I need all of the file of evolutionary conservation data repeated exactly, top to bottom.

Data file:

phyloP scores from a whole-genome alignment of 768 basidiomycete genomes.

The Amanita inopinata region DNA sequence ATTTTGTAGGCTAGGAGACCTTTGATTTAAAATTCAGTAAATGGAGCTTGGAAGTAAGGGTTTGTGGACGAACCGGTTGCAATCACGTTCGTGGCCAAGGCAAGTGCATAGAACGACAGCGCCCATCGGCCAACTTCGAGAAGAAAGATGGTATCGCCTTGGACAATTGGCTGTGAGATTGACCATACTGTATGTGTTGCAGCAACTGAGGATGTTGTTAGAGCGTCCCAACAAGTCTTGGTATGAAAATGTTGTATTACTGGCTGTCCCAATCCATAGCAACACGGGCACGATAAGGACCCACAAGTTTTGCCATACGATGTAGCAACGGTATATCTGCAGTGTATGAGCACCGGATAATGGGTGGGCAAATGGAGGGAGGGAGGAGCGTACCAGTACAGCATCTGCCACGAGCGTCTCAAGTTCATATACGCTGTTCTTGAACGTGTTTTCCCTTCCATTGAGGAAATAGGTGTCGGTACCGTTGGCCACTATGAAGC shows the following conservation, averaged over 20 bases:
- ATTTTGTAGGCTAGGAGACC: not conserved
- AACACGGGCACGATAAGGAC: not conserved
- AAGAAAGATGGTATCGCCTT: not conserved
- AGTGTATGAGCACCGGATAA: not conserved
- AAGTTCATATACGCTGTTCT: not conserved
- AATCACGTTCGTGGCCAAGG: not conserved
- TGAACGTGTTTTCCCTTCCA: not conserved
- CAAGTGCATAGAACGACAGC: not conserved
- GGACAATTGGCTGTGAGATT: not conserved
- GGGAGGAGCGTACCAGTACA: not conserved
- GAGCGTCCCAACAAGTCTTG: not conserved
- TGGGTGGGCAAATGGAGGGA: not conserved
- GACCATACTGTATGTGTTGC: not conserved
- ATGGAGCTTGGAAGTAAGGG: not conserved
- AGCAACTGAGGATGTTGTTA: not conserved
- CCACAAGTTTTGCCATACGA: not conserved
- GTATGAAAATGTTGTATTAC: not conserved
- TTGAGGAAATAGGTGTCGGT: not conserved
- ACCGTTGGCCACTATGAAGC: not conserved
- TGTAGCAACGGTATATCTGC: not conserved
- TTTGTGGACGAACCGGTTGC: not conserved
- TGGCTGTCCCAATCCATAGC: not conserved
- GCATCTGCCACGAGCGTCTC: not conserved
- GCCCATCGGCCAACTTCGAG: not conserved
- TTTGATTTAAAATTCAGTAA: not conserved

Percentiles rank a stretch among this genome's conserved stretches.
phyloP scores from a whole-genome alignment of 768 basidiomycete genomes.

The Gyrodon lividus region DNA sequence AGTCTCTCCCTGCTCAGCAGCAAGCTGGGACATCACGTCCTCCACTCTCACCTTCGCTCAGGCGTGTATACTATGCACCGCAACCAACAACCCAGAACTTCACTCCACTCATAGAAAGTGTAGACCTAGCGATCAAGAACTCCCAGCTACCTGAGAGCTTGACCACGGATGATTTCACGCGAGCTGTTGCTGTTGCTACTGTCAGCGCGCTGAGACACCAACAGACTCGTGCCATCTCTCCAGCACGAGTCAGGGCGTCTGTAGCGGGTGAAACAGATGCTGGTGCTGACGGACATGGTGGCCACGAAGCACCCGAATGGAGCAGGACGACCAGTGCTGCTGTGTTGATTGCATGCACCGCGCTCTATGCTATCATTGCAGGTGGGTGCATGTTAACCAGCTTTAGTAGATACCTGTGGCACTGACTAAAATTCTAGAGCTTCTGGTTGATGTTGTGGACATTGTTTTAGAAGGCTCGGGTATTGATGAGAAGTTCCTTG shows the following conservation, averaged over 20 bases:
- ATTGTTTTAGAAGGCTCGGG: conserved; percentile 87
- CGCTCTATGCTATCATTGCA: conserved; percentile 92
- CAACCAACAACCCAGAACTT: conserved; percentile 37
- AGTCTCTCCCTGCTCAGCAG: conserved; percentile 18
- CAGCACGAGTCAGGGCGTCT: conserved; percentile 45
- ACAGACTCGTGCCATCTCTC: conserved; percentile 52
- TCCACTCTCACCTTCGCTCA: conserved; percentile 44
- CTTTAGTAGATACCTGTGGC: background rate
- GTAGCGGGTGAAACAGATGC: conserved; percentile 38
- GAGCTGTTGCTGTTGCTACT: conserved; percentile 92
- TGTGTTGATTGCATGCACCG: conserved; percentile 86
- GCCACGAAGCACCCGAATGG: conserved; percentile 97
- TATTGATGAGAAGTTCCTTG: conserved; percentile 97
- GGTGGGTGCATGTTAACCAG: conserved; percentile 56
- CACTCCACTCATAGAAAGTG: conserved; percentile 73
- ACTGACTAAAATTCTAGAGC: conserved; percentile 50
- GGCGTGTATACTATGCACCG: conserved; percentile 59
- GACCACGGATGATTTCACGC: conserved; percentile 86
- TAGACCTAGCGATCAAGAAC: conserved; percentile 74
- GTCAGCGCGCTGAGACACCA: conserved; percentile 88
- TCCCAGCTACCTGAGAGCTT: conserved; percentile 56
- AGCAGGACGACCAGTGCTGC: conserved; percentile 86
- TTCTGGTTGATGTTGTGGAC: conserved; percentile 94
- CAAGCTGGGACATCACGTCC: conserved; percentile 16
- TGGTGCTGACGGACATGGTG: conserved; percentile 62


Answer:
phyloP scores from a whole-genome alignment of 768 basidiomycete genomes.

The Amanita inopinata region DNA sequence ATTTTGTAGGCTAGGAGACCTTTGATTTAAAATTCAGTAAATGGAGCTTGGAAGTAAGGGTTTGTGGACGAACCGGTTGCAATCACGTTCGTGGCCAAGGCAAGTGCATAGAACGACAGCGCCCATCGGCCAACTTCGAGAAGAAAGATGGTATCGCCTTGGACAATTGGCTGTGAGATTGACCATACTGTATGTGTTGCAGCAACTGAGGATGTTGTTAGAGCGTCCCAACAAGTCTTGGTATGAAAATGTTGTATTACTGGCTGTCCCAATCCATAGCAACACGGGCACGATAAGGACCCACAAGTTTTGCCATACGATGTAGCAACGGTATATCTGCAGTGTATGAGCACCGGATAATGGGTGGGCAAATGGAGGGAGGGAGGAGCGTACCAGTACAGCATCTGCCACGAGCGTCTCAAGTTCATATACGCTGTTCTTGAACGTGTTTTCCCTTCCATTGAGGAAATAGGTGTCGGTACCGTTGGCCACTATGAAGC shows the following conservation, averaged over 20 bases:
- ATTTTGTAGGCTAGGAGACC: not conserved
- AACACGGGCACGATAAGGAC: not conserved
- AAGAAAGATGGTATCGCCTT: not conserved
- AGTGTATGAGCACCGGATAA: not conserved
- AAGTTCATATACGCTGTTCT: not conserved
- AATCACGTTCGTGGCCAAGG: not conserved
- TGAACGTGTTTTCCCTTCCA: not conserved
- CAAGTGCATAGAACGACAGC: not conserved
- GGACAATTGGCTGTGAGATT: not conserved
- GGGAGGAGCGTACCAGTACA: not conserved
- GAGCGTCCCAACAAGTCTTG: not conserved
- TGGGTGGGCAAATGGAGGGA: not conserved
- GACCATACTGTATGTGTTGC: not conserved
- ATGGAGCTTGGAAGTAAGGG: not conserved
- AGCAACTGAGGATGTTGTTA: not conserved
- CCACAAGTTTTGCCATACGA: not conserved
- GTATGAAAATGTTGTATTAC: not conserved
- TTGAGGAAATAGGTGTCGGT: not conserved
- ACCGTTGGCCACTATGAAGC: not conserved
- TGTAGCAACGGTATATCTGC: not conserved
- TTTGTGGACGAACCGGTTGC: not conserved
- TGGCTGTCCCAATCCATAGC: not conserved
- GCATCTGCCACGAGCGTCTC: not conserved
- GCCCATCGGCCAACTTCGAG: not conserved
- TTTGATTTAAAATTCAGTAA: not conserved

Percentiles rank a stretch among this genome's conserved stretches.
phyloP scores from a whole-genome alignment of 768 basidiomycete genomes.

The Gyrodon lividus region DNA sequence AGTCTCTCCCTGCTCAGCAGCAAGCTGGGACATCACGTCCTCCACTCTCACCTTCGCTCAGGCGTGTATACTATGCACCGCAACCAACAACCCAGAACTTCACTCCACTCATAGAAAGTGTAGACCTAGCGATCAAGAACTCCCAGCTACCTGAGAGCTTGACCACGGATGATTTCACGCGAGCTGTTGCTGTTGCTACTGTCAGCGCGCTGAGACACCAACAGACTCGTGCCATCTCTCCAGCACGAGTCAGGGCGTCTGTAGCGGGTGAAACAGATGCTGGTGCTGACGGACATGGTGGCCACGAAGCACCCGAATGGAGCAGGACGACCAGTGCTGCTGTGTTGATTGCATGCACCGCGCTCTATGCTATCATTGCAGGTGGGTGCATGTTAACCAGCTTTAGTAGATACCTGTGGCACTGACTAAAATTCTAGAGCTTCTGGTTGATGTTGTGGACATTGTTTTAGAAGGCTCGGGTATTGATGAGAAGTTCCTTG shows the following conservation, averaged over 20 bases:
- ATTGTTTTAGAAGGCTCGGG: conserved; percentile 87
- CGCTCTATGCTATCATTGCA: conserved; percentile 92
- CAACCAACAACCCAGAACTT: conserved; percentile 37
- AGTCTCTCCCTGCTCAGCAG: conserved; percentile 18
- CAGCACGAGTCAGGGCGTCT: conserved; percentile 45
- ACAGACTCGTGCCATCTCTC: conserved; percentile 52
- TCCACTCTCACCTTCGCTCA: conserved; percentile 44
- CTTTAGTAGATACCTGTGGC: background rate
- GTAGCGGGTGAAACAGATGC: conserved; percentile 38
- GAGCTGTTGCTGTTGCTACT: conserved; percentile 92
- TGTGTTGATTGCATGCACCG: conserved; percentile 86
- GCCACGAAGCACCCGAATGG: conserved; percentile 97
- TATTGATGAGAAGTTCCTTG: conserved; percentile 97
- GGTGGGTGCATGTTAACCAG: conserved; percentile 56
- CACTCCACTCATAGAAAGTG: conserved; percentile 73
- ACTGACTAAAATTCTAGAGC: conserved; percentile 50
- GGCGTGTATACTATGCACCG: conserved; percentile 59
- GACCACGGATGATTTCACGC: conserved; percentile 86
- TAGACCTAGCGATCAAGAAC: conserved; percentile 74
- GTCAGCGCGCTGAGACACCA: conserved; percentile 88
- TCCCAGCTACCTGAGAGCTT: conserved; percentile 56
- AGCAGGACGACCAGTGCTGC: conserved; percentile 86
- TTCTGGTTGATGTTGTGGAC: conserved; percentile 94
- CAAGCTGGGACATCACGTCC: conserved; percentile 16
- TGGTGCTGACGGACATGGTG: conserved; percentile 62